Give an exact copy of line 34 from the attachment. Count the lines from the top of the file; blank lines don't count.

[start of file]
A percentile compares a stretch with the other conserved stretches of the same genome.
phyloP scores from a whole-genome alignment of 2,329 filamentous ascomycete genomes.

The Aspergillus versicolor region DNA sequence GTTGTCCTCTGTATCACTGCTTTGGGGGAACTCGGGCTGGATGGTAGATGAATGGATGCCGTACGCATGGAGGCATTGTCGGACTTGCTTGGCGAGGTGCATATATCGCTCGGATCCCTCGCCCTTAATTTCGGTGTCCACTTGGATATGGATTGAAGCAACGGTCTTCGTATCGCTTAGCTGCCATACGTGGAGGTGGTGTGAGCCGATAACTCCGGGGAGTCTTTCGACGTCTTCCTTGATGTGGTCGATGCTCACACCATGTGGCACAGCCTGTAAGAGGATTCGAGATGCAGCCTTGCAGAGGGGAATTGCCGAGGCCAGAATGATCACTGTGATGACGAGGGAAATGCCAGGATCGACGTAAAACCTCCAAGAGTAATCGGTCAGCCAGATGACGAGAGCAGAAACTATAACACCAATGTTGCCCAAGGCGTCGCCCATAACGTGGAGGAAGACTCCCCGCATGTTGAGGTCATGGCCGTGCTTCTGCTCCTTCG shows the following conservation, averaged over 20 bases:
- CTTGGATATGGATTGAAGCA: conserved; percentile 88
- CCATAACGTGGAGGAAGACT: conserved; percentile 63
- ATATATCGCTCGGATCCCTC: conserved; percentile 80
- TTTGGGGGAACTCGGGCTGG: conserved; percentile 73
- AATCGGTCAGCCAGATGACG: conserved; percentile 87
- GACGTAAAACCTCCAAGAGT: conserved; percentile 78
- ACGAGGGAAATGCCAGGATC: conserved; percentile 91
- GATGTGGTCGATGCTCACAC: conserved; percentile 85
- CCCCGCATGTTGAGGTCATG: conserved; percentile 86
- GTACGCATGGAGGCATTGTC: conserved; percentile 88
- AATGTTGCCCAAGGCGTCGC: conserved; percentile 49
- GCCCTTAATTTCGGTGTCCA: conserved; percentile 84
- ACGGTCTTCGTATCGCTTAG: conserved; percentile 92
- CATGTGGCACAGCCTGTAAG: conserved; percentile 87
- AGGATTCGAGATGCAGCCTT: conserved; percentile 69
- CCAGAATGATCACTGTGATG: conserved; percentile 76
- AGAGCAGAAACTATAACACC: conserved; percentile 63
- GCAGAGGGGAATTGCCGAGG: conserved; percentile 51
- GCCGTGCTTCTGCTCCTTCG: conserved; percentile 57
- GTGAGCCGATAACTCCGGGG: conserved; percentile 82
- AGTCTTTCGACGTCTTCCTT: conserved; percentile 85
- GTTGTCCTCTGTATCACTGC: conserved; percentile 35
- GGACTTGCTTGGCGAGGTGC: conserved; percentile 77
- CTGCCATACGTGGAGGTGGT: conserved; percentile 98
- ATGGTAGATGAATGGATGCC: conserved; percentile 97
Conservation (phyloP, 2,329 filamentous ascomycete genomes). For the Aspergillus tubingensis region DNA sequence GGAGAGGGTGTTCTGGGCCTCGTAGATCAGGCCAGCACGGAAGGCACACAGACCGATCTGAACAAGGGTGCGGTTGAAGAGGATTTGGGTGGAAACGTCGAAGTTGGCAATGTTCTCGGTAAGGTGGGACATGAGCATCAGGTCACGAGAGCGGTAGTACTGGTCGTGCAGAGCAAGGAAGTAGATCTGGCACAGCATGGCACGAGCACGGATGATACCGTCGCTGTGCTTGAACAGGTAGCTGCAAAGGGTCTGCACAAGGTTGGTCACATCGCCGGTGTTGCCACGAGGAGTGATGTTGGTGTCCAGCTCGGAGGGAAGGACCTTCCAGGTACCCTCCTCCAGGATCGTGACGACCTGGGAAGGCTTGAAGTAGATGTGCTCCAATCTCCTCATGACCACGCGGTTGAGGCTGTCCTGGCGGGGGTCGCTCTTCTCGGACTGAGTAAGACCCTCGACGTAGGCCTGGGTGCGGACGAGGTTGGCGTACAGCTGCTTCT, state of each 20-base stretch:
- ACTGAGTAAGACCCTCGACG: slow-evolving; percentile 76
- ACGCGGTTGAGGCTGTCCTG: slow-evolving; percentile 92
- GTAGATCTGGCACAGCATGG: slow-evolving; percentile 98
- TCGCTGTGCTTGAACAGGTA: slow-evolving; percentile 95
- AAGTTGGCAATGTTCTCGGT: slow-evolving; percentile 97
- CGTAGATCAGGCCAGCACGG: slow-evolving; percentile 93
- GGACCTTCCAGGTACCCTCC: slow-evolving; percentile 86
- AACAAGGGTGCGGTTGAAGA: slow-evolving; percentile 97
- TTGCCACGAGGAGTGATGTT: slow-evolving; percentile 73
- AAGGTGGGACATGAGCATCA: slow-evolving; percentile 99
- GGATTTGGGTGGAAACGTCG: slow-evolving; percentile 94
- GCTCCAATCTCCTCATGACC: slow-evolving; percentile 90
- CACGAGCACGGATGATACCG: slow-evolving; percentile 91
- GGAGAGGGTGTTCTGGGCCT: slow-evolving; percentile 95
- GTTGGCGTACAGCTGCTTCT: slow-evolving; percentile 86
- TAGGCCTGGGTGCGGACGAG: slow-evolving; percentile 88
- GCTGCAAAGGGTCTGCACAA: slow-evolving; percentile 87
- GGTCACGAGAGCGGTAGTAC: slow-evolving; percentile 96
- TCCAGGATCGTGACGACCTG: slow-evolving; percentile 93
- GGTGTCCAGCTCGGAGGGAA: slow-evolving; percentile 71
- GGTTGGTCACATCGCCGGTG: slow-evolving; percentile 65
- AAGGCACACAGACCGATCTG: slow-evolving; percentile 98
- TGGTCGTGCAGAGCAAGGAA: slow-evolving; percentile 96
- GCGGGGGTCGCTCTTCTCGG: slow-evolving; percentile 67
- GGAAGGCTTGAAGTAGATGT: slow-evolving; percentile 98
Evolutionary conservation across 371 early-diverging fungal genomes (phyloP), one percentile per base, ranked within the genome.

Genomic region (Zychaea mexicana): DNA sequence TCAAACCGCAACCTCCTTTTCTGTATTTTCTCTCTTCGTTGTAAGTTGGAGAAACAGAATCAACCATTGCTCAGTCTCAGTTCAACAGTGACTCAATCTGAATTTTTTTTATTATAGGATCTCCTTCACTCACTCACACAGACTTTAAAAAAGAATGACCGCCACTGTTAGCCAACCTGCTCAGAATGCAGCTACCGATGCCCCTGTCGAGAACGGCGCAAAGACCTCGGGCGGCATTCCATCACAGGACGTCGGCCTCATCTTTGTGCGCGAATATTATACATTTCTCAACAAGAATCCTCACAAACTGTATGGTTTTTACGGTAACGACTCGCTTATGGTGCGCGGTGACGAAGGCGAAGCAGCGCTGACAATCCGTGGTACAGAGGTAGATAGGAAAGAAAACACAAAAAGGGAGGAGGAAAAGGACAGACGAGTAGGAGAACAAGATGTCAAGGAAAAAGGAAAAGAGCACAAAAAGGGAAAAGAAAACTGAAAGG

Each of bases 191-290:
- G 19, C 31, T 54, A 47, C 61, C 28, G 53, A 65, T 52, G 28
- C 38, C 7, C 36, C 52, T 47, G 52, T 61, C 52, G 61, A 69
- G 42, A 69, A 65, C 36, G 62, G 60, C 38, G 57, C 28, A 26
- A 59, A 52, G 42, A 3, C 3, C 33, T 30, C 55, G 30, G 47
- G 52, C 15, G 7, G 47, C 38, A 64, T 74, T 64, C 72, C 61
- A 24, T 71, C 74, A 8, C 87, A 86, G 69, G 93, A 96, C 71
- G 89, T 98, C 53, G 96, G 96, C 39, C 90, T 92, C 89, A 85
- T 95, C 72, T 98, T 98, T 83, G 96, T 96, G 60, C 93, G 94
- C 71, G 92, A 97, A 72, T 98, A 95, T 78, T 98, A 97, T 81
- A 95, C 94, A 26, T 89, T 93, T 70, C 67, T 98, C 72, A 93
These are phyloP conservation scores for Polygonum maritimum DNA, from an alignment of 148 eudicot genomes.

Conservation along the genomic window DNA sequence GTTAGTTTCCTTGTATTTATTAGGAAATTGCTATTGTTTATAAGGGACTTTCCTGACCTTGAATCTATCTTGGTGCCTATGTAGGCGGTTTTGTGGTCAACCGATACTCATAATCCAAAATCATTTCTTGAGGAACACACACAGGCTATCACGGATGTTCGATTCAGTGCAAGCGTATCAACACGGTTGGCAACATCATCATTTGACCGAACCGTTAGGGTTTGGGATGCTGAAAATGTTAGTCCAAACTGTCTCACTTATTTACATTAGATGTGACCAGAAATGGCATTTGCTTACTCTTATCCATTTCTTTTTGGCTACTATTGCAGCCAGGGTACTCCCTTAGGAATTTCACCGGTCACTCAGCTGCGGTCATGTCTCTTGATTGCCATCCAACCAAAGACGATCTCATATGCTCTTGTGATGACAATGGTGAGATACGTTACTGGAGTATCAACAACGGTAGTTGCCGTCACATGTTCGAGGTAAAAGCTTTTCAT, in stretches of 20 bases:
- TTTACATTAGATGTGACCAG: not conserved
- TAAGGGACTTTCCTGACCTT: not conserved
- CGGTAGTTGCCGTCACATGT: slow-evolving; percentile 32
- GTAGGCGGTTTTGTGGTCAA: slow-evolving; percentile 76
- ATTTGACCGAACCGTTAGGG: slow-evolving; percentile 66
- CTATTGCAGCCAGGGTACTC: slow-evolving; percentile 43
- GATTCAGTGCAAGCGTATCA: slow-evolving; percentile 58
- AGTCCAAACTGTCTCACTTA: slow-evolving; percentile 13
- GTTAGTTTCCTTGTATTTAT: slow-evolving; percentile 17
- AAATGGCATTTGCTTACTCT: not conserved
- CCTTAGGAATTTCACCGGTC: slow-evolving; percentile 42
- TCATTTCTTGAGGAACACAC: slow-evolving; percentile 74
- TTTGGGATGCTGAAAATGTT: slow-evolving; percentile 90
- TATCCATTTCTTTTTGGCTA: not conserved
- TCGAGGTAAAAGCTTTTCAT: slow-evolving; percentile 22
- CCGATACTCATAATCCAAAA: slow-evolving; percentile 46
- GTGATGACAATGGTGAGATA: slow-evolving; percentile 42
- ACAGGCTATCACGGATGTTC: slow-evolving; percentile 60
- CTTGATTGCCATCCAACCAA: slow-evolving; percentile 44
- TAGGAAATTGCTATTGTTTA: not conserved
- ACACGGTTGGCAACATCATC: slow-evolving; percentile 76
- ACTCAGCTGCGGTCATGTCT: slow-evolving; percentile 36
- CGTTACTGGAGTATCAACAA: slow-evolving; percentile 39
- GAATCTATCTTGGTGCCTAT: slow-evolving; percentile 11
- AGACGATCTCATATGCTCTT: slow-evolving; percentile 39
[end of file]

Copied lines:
- AAGTTGGCAATGTTCTCGGT: slow-evolving; percentile 97